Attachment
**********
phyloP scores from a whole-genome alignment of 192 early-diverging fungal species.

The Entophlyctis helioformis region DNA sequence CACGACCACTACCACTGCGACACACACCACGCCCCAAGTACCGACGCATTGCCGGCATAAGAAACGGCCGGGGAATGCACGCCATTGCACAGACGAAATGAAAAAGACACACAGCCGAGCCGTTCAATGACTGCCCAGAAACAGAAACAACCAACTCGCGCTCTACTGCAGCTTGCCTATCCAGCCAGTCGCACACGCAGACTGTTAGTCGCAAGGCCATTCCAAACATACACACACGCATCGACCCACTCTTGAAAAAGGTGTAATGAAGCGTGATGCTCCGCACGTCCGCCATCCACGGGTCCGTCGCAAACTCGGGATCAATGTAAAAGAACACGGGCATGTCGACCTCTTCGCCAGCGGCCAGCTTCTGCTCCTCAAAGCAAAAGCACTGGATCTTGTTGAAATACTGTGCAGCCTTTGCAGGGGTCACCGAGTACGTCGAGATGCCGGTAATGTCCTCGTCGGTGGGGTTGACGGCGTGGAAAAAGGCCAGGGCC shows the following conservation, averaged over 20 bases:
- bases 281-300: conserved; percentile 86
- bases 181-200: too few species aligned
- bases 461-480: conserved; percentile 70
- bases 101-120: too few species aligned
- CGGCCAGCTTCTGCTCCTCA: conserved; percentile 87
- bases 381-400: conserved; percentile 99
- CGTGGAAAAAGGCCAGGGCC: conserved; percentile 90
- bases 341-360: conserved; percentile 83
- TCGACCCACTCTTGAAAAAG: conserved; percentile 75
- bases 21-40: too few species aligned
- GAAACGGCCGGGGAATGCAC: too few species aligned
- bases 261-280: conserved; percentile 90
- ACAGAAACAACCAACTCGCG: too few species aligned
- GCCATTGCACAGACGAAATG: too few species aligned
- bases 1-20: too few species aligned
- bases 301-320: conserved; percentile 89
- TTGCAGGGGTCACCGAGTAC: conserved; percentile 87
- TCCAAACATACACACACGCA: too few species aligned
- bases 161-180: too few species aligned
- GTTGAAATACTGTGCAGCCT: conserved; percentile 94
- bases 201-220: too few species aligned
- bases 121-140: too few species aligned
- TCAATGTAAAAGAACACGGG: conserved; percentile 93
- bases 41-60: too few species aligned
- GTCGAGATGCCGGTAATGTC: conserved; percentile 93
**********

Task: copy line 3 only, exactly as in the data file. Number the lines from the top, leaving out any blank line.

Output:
- bases 281-300: conserved; percentile 86